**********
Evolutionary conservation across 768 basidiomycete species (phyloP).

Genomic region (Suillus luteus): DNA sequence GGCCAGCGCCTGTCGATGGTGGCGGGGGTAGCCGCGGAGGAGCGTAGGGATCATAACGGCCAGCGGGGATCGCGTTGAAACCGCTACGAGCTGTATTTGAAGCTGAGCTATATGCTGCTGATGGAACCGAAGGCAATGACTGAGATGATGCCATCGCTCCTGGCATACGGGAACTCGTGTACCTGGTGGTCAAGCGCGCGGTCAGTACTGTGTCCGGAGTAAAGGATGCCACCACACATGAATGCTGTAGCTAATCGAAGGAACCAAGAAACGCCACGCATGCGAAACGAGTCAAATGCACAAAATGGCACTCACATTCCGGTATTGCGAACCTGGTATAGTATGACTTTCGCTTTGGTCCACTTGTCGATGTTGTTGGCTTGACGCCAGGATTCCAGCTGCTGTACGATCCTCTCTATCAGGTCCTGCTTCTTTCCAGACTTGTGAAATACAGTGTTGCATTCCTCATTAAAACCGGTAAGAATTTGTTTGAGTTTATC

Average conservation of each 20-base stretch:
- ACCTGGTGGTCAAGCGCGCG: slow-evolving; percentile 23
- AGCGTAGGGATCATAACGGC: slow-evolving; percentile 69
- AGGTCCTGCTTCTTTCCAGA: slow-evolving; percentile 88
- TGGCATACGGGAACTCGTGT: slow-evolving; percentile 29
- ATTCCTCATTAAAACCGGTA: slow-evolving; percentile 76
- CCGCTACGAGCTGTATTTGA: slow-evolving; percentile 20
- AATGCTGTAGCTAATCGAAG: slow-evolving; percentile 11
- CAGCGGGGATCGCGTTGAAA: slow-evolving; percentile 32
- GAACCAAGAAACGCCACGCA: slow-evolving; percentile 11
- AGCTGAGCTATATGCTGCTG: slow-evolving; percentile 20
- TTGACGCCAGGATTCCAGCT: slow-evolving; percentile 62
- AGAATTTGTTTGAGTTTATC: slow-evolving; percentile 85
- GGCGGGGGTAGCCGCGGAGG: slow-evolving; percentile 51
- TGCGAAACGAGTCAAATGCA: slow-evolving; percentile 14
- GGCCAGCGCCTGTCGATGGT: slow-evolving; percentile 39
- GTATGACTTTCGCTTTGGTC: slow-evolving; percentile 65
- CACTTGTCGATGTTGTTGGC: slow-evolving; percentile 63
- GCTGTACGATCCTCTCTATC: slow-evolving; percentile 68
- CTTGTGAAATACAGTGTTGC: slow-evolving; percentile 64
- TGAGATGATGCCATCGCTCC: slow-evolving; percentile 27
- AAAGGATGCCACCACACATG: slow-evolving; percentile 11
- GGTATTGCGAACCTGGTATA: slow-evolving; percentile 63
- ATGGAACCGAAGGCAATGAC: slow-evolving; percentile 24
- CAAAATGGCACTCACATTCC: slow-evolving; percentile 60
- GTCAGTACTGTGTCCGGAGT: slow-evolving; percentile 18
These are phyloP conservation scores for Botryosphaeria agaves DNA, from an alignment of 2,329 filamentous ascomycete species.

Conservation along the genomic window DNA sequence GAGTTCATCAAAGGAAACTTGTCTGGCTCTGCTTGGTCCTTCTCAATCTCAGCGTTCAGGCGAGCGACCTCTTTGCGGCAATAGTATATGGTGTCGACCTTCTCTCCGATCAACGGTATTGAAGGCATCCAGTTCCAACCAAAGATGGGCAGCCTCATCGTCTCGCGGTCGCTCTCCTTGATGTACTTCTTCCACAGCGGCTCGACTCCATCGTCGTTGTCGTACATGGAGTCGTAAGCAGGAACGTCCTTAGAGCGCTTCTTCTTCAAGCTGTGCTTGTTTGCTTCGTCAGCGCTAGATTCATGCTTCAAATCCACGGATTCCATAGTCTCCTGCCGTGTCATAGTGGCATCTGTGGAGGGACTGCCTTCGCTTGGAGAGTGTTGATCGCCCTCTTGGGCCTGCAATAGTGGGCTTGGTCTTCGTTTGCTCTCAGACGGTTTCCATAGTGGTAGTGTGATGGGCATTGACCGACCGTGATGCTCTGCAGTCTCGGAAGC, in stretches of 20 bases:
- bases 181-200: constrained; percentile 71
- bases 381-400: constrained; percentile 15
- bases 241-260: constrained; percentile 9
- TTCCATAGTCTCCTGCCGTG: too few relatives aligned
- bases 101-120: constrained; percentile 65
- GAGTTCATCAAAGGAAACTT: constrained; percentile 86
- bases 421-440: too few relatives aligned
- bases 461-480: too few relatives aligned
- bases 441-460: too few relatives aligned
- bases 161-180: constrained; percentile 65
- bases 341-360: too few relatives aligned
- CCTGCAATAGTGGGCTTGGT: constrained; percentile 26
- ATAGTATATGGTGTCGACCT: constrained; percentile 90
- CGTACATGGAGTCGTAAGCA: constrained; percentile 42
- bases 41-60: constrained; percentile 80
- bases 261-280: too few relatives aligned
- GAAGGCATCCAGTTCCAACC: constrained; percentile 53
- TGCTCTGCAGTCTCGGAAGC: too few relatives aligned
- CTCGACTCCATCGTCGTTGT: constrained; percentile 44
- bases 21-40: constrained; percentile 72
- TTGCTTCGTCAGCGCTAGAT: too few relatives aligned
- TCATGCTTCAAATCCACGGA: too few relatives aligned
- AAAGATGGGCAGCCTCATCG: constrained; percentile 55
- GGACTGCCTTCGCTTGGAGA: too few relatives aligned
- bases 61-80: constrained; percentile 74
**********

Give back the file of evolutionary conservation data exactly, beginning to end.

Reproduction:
Evolutionary conservation across 768 basidiomycete species (phyloP).

Genomic region (Suillus luteus): DNA sequence GGCCAGCGCCTGTCGATGGTGGCGGGGGTAGCCGCGGAGGAGCGTAGGGATCATAACGGCCAGCGGGGATCGCGTTGAAACCGCTACGAGCTGTATTTGAAGCTGAGCTATATGCTGCTGATGGAACCGAAGGCAATGACTGAGATGATGCCATCGCTCCTGGCATACGGGAACTCGTGTACCTGGTGGTCAAGCGCGCGGTCAGTACTGTGTCCGGAGTAAAGGATGCCACCACACATGAATGCTGTAGCTAATCGAAGGAACCAAGAAACGCCACGCATGCGAAACGAGTCAAATGCACAAAATGGCACTCACATTCCGGTATTGCGAACCTGGTATAGTATGACTTTCGCTTTGGTCCACTTGTCGATGTTGTTGGCTTGACGCCAGGATTCCAGCTGCTGTACGATCCTCTCTATCAGGTCCTGCTTCTTTCCAGACTTGTGAAATACAGTGTTGCATTCCTCATTAAAACCGGTAAGAATTTGTTTGAGTTTATC

Average conservation of each 20-base stretch:
- ACCTGGTGGTCAAGCGCGCG: slow-evolving; percentile 23
- AGCGTAGGGATCATAACGGC: slow-evolving; percentile 69
- AGGTCCTGCTTCTTTCCAGA: slow-evolving; percentile 88
- TGGCATACGGGAACTCGTGT: slow-evolving; percentile 29
- ATTCCTCATTAAAACCGGTA: slow-evolving; percentile 76
- CCGCTACGAGCTGTATTTGA: slow-evolving; percentile 20
- AATGCTGTAGCTAATCGAAG: slow-evolving; percentile 11
- CAGCGGGGATCGCGTTGAAA: slow-evolving; percentile 32
- GAACCAAGAAACGCCACGCA: slow-evolving; percentile 11
- AGCTGAGCTATATGCTGCTG: slow-evolving; percentile 20
- TTGACGCCAGGATTCCAGCT: slow-evolving; percentile 62
- AGAATTTGTTTGAGTTTATC: slow-evolving; percentile 85
- GGCGGGGGTAGCCGCGGAGG: slow-evolving; percentile 51
- TGCGAAACGAGTCAAATGCA: slow-evolving; percentile 14
- GGCCAGCGCCTGTCGATGGT: slow-evolving; percentile 39
- GTATGACTTTCGCTTTGGTC: slow-evolving; percentile 65
- CACTTGTCGATGTTGTTGGC: slow-evolving; percentile 63
- GCTGTACGATCCTCTCTATC: slow-evolving; percentile 68
- CTTGTGAAATACAGTGTTGC: slow-evolving; percentile 64
- TGAGATGATGCCATCGCTCC: slow-evolving; percentile 27
- AAAGGATGCCACCACACATG: slow-evolving; percentile 11
- GGTATTGCGAACCTGGTATA: slow-evolving; percentile 63
- ATGGAACCGAAGGCAATGAC: slow-evolving; percentile 24
- CAAAATGGCACTCACATTCC: slow-evolving; percentile 60
- GTCAGTACTGTGTCCGGAGT: slow-evolving; percentile 18
These are phyloP conservation scores for Botryosphaeria agaves DNA, from an alignment of 2,329 filamentous ascomycete species.

Conservation along the genomic window DNA sequence GAGTTCATCAAAGGAAACTTGTCTGGCTCTGCTTGGTCCTTCTCAATCTCAGCGTTCAGGCGAGCGACCTCTTTGCGGCAATAGTATATGGTGTCGACCTTCTCTCCGATCAACGGTATTGAAGGCATCCAGTTCCAACCAAAGATGGGCAGCCTCATCGTCTCGCGGTCGCTCTCCTTGATGTACTTCTTCCACAGCGGCTCGACTCCATCGTCGTTGTCGTACATGGAGTCGTAAGCAGGAACGTCCTTAGAGCGCTTCTTCTTCAAGCTGTGCTTGTTTGCTTCGTCAGCGCTAGATTCATGCTTCAAATCCACGGATTCCATAGTCTCCTGCCGTGTCATAGTGGCATCTGTGGAGGGACTGCCTTCGCTTGGAGAGTGTTGATCGCCCTCTTGGGCCTGCAATAGTGGGCTTGGTCTTCGTTTGCTCTCAGACGGTTTCCATAGTGGTAGTGTGATGGGCATTGACCGACCGTGATGCTCTGCAGTCTCGGAAGC, in stretches of 20 bases:
- bases 181-200: constrained; percentile 71
- bases 381-400: constrained; percentile 15
- bases 241-260: constrained; percentile 9
- TTCCATAGTCTCCTGCCGTG: too few relatives aligned
- bases 101-120: constrained; percentile 65
- GAGTTCATCAAAGGAAACTT: constrained; percentile 86
- bases 421-440: too few relatives aligned
- bases 461-480: too few relatives aligned
- bases 441-460: too few relatives aligned
- bases 161-180: constrained; percentile 65
- bases 341-360: too few relatives aligned
- CCTGCAATAGTGGGCTTGGT: constrained; percentile 26
- ATAGTATATGGTGTCGACCT: constrained; percentile 90
- CGTACATGGAGTCGTAAGCA: constrained; percentile 42
- bases 41-60: constrained; percentile 80
- bases 261-280: too few relatives aligned
- GAAGGCATCCAGTTCCAACC: constrained; percentile 53
- TGCTCTGCAGTCTCGGAAGC: too few relatives aligned
- CTCGACTCCATCGTCGTTGT: constrained; percentile 44
- bases 21-40: constrained; percentile 72
- TTGCTTCGTCAGCGCTAGAT: too few relatives aligned
- TCATGCTTCAAATCCACGGA: too few relatives aligned
- AAAGATGGGCAGCCTCATCG: constrained; percentile 55
- GGACTGCCTTCGCTTGGAGA: too few relatives aligned
- bases 61-80: constrained; percentile 74